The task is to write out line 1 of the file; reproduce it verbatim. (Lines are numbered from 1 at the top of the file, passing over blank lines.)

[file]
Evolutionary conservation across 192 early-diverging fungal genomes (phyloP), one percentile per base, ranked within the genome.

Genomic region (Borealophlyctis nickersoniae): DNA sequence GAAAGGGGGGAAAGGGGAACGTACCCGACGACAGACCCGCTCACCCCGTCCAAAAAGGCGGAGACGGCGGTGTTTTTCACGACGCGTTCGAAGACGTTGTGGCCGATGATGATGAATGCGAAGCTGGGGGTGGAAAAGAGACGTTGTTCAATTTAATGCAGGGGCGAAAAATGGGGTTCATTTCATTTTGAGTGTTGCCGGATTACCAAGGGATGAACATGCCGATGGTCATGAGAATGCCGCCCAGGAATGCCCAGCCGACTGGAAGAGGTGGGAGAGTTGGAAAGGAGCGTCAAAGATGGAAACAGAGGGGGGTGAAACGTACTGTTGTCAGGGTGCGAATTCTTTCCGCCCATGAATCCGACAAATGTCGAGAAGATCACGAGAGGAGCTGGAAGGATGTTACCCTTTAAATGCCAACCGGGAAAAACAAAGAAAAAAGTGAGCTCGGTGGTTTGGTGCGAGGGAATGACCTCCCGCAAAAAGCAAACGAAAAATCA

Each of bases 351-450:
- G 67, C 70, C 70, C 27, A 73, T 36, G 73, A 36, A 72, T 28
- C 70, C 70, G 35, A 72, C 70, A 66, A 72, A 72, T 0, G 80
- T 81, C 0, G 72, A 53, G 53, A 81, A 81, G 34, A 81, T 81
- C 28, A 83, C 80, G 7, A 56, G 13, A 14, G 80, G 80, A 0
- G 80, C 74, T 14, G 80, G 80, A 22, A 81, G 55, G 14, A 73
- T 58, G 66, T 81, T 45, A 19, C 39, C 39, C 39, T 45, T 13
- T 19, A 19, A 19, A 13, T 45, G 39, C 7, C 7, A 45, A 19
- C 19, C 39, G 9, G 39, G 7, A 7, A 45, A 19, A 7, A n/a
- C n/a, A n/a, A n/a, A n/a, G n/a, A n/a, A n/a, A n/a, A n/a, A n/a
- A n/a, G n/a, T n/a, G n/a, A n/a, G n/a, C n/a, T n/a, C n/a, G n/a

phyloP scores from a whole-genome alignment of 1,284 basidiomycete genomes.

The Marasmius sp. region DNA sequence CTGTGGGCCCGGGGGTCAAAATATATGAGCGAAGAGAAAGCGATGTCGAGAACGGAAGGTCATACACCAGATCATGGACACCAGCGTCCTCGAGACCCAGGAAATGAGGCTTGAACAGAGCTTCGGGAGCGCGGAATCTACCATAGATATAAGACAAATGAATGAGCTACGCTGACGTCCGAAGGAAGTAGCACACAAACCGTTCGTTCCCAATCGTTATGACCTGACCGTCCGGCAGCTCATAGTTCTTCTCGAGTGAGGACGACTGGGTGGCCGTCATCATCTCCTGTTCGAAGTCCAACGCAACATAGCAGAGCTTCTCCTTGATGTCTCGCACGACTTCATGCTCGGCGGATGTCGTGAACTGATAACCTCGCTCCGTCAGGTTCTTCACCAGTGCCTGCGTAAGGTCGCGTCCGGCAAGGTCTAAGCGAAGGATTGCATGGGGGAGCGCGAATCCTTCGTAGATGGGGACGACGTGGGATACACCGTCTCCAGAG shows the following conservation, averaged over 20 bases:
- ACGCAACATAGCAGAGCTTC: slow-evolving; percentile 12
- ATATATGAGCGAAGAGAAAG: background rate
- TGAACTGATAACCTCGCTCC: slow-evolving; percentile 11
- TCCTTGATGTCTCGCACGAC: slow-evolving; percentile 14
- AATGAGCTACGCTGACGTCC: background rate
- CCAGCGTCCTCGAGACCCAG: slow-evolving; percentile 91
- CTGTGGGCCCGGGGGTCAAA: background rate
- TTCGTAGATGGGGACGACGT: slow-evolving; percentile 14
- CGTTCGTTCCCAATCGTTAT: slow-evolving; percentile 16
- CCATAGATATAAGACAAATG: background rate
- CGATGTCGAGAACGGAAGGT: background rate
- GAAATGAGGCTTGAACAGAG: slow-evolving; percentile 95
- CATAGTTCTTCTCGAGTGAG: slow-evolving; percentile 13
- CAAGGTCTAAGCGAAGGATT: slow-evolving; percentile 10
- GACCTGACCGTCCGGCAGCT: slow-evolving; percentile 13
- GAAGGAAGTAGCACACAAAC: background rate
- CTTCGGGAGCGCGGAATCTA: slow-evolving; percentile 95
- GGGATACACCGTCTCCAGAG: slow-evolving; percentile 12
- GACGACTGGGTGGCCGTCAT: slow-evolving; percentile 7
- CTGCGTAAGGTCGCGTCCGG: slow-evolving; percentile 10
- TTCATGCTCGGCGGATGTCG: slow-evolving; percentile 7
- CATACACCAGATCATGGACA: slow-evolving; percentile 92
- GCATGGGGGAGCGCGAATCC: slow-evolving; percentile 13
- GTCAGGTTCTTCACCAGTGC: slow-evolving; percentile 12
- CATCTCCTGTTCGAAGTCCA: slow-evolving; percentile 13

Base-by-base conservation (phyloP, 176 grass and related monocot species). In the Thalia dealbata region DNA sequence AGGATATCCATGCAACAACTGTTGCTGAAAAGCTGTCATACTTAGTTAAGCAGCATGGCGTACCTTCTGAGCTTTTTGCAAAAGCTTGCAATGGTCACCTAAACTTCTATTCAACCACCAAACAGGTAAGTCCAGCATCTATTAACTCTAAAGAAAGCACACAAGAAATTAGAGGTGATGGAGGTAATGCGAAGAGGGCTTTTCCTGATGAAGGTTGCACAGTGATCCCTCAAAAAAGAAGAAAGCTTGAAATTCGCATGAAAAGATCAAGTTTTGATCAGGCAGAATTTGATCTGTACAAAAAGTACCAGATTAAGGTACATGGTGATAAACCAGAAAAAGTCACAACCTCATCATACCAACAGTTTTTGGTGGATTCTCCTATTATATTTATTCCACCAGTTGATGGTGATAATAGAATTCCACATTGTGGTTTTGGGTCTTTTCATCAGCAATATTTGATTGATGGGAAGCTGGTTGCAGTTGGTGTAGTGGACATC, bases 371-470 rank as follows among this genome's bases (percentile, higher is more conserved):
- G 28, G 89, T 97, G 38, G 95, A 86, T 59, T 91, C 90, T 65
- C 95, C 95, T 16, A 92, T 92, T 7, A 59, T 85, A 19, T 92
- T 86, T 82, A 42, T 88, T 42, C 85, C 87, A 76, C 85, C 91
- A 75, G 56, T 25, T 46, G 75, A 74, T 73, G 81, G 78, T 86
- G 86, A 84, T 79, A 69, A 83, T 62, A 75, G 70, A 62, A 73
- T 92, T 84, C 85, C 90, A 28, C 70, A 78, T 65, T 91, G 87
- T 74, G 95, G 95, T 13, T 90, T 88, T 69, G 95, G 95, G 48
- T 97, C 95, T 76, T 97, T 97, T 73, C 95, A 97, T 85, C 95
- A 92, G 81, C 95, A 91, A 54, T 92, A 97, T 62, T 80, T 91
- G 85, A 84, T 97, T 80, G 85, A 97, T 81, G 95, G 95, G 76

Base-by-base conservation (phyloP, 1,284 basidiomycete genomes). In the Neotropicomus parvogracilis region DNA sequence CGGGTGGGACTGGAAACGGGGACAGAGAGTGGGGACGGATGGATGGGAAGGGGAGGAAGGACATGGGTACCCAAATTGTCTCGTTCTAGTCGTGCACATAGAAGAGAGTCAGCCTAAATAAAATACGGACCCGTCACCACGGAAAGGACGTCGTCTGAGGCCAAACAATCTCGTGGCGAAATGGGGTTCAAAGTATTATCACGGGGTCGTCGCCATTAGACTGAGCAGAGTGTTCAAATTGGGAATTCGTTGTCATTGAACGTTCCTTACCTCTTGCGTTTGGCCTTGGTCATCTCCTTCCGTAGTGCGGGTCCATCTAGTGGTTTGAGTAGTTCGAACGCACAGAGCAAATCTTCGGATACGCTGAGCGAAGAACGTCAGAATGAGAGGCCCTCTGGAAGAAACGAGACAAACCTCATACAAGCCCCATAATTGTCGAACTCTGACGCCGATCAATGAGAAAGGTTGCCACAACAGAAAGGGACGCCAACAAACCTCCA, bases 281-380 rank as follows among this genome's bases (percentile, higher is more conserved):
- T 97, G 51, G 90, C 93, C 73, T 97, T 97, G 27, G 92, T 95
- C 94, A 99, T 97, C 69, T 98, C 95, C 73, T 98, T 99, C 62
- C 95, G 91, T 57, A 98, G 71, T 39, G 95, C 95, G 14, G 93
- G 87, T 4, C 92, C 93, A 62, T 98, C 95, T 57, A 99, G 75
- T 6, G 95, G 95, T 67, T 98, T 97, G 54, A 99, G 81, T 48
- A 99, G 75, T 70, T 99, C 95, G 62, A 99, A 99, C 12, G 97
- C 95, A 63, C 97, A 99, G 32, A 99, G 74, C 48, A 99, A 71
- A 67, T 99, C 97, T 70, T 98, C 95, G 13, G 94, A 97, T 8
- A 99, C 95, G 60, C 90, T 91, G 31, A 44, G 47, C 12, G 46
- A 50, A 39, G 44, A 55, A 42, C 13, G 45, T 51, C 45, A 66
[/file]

Evolutionary conservation across 192 early-diverging fungal genomes (phyloP), one percentile per base, ranked within the genome.